The early stages of Lamont’s run for Governor have been marked by an emphasis on job creation, given what he calls the state’s “dead last” ranking in creating new jobs. He says that for small businesses, the cost of health care is one of the biggest problems. So, he supports creating a health care pooling system, that he says would bring down costs for municipal governments.
“I got 169 towns, and they’re all paying retail. They’re all paying retail, because they don’t get together, there’s no group purchasing,” Lamont told me.
“If I as a governor could create a pool, and they’d be able to buy into that pool and we get some group purchasing, we could dramatically bring down the cost of their health insurance, and still provide a top-quality program for state employees.”
Lamont criticized state officials for not “hustling” to bring in transportation funds from the federal government, but also said the state goes after federal money for projects – like the New Britain to Hartford busway – without an integrated strategy. He wants to put that project on “pause.”
“One of the reasons we’ve been losing is we’ve sorta been throwing ideas down there (to Washington) hoping somebody wants to fund them,” Lamont said. ”I worry that end of this stimulus, we’re going to shake our head and say ‘where did the money go?’ Did we make good long-term investments, or did we just throw it at shovel-ready projects?”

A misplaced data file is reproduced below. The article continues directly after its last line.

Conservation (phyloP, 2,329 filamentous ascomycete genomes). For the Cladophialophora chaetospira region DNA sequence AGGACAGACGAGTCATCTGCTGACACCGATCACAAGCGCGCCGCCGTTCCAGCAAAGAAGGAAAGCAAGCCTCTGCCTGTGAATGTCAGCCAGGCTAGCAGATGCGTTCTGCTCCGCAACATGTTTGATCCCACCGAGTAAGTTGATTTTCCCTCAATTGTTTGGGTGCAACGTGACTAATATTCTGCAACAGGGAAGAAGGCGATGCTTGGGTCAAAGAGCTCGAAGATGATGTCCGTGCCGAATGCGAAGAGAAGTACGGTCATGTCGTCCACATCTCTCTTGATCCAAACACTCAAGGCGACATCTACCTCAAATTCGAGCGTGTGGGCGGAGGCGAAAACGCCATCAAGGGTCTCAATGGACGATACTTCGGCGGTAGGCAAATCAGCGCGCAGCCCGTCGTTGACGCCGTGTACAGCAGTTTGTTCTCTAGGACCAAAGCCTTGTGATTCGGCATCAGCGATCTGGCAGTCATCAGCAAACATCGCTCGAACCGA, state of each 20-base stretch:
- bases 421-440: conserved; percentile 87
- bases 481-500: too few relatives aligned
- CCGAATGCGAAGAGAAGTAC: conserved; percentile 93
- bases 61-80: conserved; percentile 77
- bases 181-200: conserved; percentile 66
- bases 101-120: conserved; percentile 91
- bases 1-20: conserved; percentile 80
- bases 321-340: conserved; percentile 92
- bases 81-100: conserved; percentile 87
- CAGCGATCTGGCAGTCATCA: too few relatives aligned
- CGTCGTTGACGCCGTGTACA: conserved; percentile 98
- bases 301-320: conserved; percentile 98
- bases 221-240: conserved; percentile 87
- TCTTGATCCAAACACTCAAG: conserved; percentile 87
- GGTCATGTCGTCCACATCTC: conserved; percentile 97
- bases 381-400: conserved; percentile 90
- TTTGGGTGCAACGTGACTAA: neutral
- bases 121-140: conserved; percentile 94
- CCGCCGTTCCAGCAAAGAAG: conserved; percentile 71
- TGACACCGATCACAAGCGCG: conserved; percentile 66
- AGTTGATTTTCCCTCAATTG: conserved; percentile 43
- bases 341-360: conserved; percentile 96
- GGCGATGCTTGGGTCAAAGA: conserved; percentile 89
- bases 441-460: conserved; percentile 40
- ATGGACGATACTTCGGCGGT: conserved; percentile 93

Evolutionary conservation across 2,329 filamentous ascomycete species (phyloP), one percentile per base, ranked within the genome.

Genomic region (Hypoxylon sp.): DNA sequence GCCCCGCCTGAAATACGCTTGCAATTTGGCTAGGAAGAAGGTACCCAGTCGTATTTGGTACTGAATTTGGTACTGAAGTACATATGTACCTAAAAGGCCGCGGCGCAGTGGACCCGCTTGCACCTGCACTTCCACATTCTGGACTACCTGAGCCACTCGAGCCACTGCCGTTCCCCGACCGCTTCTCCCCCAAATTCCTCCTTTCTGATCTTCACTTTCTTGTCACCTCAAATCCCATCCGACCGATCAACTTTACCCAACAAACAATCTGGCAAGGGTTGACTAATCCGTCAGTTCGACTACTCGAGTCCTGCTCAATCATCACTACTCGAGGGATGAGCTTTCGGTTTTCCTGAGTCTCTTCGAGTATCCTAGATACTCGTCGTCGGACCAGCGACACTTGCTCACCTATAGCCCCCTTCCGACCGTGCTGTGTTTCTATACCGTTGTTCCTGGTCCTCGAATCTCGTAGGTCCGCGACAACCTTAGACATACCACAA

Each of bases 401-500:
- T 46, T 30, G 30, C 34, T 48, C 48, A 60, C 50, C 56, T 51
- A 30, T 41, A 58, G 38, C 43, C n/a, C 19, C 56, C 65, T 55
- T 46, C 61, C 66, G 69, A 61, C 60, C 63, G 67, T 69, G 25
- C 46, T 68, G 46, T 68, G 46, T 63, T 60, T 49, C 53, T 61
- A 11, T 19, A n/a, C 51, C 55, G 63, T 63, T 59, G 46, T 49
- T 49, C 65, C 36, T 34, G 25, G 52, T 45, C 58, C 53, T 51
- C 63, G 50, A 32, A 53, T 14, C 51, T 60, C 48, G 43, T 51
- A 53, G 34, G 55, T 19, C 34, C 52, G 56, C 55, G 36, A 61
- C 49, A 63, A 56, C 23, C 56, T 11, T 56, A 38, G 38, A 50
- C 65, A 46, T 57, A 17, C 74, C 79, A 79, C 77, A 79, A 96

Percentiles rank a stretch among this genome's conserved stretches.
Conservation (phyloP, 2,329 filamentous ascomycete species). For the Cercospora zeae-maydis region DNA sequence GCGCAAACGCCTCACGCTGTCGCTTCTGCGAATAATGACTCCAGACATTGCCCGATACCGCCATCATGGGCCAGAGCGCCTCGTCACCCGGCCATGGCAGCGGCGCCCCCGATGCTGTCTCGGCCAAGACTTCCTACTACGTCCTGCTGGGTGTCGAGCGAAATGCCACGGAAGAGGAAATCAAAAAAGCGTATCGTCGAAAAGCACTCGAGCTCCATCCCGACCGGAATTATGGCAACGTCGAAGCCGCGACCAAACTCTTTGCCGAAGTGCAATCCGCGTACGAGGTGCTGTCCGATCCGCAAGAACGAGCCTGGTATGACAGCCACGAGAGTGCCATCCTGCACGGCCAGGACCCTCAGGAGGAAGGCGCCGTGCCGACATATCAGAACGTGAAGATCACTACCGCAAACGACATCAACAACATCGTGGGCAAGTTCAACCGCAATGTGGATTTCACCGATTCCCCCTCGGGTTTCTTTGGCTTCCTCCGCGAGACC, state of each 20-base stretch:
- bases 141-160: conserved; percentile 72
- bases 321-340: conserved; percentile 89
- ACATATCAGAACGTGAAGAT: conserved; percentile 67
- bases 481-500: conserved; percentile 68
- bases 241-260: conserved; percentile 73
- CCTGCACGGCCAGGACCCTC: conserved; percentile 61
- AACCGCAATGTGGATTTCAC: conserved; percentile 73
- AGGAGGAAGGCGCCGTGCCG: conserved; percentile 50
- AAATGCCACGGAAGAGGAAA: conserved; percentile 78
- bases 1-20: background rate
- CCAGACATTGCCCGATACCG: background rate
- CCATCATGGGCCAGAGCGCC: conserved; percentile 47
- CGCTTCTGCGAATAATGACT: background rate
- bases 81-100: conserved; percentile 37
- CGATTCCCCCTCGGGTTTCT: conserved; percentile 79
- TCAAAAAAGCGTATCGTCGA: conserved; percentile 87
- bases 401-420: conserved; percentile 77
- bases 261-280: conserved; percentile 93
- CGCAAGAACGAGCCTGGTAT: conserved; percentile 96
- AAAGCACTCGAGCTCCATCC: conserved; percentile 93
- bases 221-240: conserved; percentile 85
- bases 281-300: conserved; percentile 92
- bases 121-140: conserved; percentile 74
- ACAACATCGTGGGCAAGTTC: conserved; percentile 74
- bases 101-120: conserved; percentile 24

“I want us to focus our transportation infrastructure around a strategic plan,” Lamont told me. And that means rail in the state’s most populated corridors. ”Where we think the economic future of the state is going to be, and make sure that workers and jobs are better co-located. I-95, all the way up the knowledge corridor there from Hartford down to New Haven. Those should be real priorities.” He also said Connecticut wasn’t aggressive enough in going after “Race to the Top” money for education reform.
“Rhode Island, Massachusetts, New York, they all got their application in on time. They didn’t leave any questions blank. They won, and their young people are going to be better for it. And, Connecticut lost.”
Lamont praised education reform efforts in New Haven as a model for the rest of the state. In talking about how he would solve budget problems, and get the state’s various constituencies - labor and business, legislators and executive branch workers – on the same page, he reiterated his campaign call:
“I’m ready to go up to Hartford and bang some heads.”
When asked whose heads, exactly, would be banged…Lamont demurred. ”Look, I’m not a ‘head banger,’ I’m a respectful guy.”